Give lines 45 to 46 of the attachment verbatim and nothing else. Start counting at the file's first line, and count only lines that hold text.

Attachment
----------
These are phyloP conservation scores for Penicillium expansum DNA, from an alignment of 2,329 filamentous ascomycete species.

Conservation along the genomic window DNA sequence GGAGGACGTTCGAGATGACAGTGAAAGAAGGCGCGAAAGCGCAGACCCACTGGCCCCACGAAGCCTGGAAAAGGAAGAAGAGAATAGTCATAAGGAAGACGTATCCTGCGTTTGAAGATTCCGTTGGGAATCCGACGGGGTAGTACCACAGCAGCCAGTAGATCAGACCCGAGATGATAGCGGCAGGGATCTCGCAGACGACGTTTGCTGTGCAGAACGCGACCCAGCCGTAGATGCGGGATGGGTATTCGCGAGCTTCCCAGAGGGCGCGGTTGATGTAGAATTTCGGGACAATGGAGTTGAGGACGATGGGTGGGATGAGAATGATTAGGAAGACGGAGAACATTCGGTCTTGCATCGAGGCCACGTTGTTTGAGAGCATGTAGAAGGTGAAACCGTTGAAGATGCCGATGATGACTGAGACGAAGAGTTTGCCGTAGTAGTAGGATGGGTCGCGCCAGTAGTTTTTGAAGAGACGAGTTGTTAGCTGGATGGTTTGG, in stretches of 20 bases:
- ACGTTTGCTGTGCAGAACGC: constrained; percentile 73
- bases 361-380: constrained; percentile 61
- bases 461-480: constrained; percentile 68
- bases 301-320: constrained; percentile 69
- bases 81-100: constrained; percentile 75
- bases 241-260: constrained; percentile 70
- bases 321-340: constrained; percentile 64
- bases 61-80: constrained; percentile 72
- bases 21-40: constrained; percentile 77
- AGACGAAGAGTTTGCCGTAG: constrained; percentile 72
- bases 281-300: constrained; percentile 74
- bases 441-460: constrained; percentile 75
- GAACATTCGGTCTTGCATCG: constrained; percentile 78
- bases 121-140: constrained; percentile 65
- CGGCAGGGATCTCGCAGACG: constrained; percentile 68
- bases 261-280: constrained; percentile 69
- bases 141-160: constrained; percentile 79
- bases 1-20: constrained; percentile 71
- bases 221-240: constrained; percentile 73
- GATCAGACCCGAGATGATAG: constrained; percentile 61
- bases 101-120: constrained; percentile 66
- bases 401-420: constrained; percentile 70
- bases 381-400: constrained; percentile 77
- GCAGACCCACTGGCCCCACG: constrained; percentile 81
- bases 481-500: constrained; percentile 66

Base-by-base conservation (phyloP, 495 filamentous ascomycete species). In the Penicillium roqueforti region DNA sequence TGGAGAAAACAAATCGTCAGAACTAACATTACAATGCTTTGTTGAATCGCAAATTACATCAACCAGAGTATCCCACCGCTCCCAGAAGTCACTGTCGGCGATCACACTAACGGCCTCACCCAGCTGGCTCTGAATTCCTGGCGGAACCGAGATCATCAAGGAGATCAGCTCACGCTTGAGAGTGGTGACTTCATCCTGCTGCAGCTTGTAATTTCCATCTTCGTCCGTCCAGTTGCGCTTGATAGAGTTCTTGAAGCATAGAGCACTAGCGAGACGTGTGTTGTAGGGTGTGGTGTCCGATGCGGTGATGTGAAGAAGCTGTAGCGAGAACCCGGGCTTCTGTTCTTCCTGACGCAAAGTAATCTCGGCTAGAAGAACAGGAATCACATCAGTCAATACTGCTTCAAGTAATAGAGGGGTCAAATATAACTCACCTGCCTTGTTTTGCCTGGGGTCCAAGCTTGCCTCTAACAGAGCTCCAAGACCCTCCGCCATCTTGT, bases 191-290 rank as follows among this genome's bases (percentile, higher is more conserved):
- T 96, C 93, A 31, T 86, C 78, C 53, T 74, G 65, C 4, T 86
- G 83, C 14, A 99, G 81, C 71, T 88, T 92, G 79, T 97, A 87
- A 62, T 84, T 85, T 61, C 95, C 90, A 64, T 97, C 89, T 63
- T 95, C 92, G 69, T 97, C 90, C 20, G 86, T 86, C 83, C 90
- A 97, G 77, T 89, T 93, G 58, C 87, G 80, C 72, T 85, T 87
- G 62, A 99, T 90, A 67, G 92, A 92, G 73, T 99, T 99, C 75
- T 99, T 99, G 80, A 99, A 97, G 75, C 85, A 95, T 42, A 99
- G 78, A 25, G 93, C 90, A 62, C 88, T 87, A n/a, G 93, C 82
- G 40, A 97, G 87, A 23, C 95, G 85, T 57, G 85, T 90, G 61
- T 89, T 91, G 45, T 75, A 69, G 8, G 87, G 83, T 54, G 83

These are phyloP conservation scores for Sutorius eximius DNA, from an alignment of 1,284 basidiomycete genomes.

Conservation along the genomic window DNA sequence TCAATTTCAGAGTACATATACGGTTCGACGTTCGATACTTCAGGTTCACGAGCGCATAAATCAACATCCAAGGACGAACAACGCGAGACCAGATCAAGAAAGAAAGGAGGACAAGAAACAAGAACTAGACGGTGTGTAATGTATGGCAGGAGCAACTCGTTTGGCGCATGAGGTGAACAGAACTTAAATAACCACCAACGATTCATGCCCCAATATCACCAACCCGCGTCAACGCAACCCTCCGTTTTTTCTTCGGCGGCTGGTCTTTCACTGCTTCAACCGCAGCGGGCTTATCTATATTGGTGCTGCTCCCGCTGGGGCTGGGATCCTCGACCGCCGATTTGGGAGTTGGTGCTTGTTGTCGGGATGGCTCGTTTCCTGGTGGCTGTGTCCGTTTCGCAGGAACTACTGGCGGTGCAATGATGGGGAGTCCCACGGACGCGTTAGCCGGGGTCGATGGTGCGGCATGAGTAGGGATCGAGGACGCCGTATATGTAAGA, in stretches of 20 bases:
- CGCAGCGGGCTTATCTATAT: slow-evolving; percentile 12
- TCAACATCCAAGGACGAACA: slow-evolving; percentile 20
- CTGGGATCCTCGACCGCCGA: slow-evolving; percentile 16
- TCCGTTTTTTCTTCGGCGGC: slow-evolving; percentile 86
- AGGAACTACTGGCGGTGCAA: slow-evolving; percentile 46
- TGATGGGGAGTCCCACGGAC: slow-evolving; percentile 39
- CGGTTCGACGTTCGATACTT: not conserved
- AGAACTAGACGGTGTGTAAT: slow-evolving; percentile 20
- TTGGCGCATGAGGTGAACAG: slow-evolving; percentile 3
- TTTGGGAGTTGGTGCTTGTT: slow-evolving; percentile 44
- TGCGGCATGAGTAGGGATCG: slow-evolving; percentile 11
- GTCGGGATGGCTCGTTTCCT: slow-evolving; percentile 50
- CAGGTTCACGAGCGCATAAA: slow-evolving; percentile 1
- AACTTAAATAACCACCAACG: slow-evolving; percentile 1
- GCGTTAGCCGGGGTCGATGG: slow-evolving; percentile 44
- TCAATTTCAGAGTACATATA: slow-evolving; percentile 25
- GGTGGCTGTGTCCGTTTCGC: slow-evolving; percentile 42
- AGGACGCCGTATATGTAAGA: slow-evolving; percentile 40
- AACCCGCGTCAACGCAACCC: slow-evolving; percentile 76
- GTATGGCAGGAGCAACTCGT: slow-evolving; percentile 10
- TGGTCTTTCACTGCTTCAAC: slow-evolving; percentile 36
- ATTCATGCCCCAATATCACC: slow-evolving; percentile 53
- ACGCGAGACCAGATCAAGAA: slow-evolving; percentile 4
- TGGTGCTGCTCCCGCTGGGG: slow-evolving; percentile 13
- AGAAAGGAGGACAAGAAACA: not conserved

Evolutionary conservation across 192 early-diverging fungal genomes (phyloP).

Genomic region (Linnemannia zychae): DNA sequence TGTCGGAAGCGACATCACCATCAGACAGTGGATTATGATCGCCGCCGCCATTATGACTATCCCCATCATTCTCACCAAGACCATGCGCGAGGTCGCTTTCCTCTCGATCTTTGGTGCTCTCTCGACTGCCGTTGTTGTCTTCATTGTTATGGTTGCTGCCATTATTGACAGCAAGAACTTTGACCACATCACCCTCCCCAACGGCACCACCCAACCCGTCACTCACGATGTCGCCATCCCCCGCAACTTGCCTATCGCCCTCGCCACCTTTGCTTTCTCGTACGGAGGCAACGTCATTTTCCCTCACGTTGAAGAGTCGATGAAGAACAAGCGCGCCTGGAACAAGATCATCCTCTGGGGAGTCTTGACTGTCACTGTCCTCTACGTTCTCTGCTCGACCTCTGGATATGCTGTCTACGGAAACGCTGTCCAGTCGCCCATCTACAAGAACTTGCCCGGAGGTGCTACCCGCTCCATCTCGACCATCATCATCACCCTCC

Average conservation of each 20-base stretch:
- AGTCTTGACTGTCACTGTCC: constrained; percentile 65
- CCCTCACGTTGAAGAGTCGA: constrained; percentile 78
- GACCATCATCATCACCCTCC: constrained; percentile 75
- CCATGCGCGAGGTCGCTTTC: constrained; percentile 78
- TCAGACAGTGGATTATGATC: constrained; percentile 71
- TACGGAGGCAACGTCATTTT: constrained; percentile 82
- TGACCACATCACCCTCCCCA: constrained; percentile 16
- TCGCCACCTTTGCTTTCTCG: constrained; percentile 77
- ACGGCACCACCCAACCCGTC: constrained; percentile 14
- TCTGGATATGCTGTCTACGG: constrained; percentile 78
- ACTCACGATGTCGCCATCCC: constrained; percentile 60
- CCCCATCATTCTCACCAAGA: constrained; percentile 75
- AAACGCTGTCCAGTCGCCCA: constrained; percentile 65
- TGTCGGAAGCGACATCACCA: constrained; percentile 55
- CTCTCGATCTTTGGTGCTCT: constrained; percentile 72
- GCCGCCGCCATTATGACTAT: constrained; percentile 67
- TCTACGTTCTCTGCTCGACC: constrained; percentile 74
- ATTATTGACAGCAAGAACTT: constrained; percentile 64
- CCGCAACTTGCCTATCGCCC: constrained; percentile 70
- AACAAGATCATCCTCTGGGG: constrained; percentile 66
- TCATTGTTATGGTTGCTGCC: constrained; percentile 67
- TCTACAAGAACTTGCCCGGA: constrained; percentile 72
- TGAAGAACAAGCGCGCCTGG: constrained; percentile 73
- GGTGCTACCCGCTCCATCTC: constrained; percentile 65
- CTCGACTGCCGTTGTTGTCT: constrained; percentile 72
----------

- AGGAACTACTGGCGGTGCAA: slow-evolving; percentile 46
- TGATGGGGAGTCCCACGGAC: slow-evolving; percentile 39